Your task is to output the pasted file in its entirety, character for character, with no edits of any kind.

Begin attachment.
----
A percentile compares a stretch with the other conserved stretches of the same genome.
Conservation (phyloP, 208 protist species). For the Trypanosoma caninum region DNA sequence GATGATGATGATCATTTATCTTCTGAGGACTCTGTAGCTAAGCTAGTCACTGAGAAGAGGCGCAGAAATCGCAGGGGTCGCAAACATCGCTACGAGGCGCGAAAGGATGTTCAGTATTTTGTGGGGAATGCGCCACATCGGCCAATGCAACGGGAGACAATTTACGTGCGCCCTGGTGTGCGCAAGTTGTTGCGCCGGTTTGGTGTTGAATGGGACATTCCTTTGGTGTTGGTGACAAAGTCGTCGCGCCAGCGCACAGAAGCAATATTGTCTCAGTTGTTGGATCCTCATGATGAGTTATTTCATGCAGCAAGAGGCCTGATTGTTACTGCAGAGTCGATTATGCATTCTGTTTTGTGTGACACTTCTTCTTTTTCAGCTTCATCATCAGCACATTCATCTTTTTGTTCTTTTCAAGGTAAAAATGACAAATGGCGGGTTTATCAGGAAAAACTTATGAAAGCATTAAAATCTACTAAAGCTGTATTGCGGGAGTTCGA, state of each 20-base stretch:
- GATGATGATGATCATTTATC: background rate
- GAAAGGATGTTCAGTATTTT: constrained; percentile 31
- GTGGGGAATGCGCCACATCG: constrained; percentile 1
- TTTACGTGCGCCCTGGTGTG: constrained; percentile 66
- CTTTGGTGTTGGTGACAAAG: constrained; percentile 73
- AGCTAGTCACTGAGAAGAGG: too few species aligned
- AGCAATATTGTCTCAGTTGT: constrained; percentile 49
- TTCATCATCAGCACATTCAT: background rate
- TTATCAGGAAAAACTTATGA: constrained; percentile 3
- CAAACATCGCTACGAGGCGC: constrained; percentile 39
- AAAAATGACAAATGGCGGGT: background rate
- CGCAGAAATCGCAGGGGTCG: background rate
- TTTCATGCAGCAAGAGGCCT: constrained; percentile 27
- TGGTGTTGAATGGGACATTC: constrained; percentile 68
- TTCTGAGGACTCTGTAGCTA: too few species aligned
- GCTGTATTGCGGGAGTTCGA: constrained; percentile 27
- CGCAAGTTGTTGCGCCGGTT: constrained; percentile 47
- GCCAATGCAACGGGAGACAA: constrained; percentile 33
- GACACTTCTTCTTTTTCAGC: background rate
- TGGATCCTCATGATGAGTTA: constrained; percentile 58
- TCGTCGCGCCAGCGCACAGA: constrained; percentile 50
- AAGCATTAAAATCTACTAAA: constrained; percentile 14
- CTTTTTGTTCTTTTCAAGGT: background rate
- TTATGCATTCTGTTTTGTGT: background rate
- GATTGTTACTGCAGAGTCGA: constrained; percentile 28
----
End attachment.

A percentile compares a stretch with the other conserved stretches of the same genome.
Conservation (phyloP, 208 protist species). For the Trypanosoma caninum region DNA sequence GATGATGATGATCATTTATCTTCTGAGGACTCTGTAGCTAAGCTAGTCACTGAGAAGAGGCGCAGAAATCGCAGGGGTCGCAAACATCGCTACGAGGCGCGAAAGGATGTTCAGTATTTTGTGGGGAATGCGCCACATCGGCCAATGCAACGGGAGACAATTTACGTGCGCCCTGGTGTGCGCAAGTTGTTGCGCCGGTTTGGTGTTGAATGGGACATTCCTTTGGTGTTGGTGACAAAGTCGTCGCGCCAGCGCACAGAAGCAATATTGTCTCAGTTGTTGGATCCTCATGATGAGTTATTTCATGCAGCAAGAGGCCTGATTGTTACTGCAGAGTCGATTATGCATTCTGTTTTGTGTGACACTTCTTCTTTTTCAGCTTCATCATCAGCACATTCATCTTTTTGTTCTTTTCAAGGTAAAAATGACAAATGGCGGGTTTATCAGGAAAAACTTATGAAAGCATTAAAATCTACTAAAGCTGTATTGCGGGAGTTCGA, state of each 20-base stretch:
- GATGATGATGATCATTTATC: background rate
- GAAAGGATGTTCAGTATTTT: constrained; percentile 31
- GTGGGGAATGCGCCACATCG: constrained; percentile 1
- TTTACGTGCGCCCTGGTGTG: constrained; percentile 66
- CTTTGGTGTTGGTGACAAAG: constrained; percentile 73
- AGCTAGTCACTGAGAAGAGG: too few species aligned
- AGCAATATTGTCTCAGTTGT: constrained; percentile 49
- TTCATCATCAGCACATTCAT: background rate
- TTATCAGGAAAAACTTATGA: constrained; percentile 3
- CAAACATCGCTACGAGGCGC: constrained; percentile 39
- AAAAATGACAAATGGCGGGT: background rate
- CGCAGAAATCGCAGGGGTCG: background rate
- TTTCATGCAGCAAGAGGCCT: constrained; percentile 27
- TGGTGTTGAATGGGACATTC: constrained; percentile 68
- TTCTGAGGACTCTGTAGCTA: too few species aligned
- GCTGTATTGCGGGAGTTCGA: constrained; percentile 27
- CGCAAGTTGTTGCGCCGGTT: constrained; percentile 47
- GCCAATGCAACGGGAGACAA: constrained; percentile 33
- GACACTTCTTCTTTTTCAGC: background rate
- TGGATCCTCATGATGAGTTA: constrained; percentile 58
- TCGTCGCGCCAGCGCACAGA: constrained; percentile 50
- AAGCATTAAAATCTACTAAA: constrained; percentile 14
- CTTTTTGTTCTTTTCAAGGT: background rate
- TTATGCATTCTGTTTTGTGT: background rate
- GATTGTTACTGCAGAGTCGA: constrained; percentile 28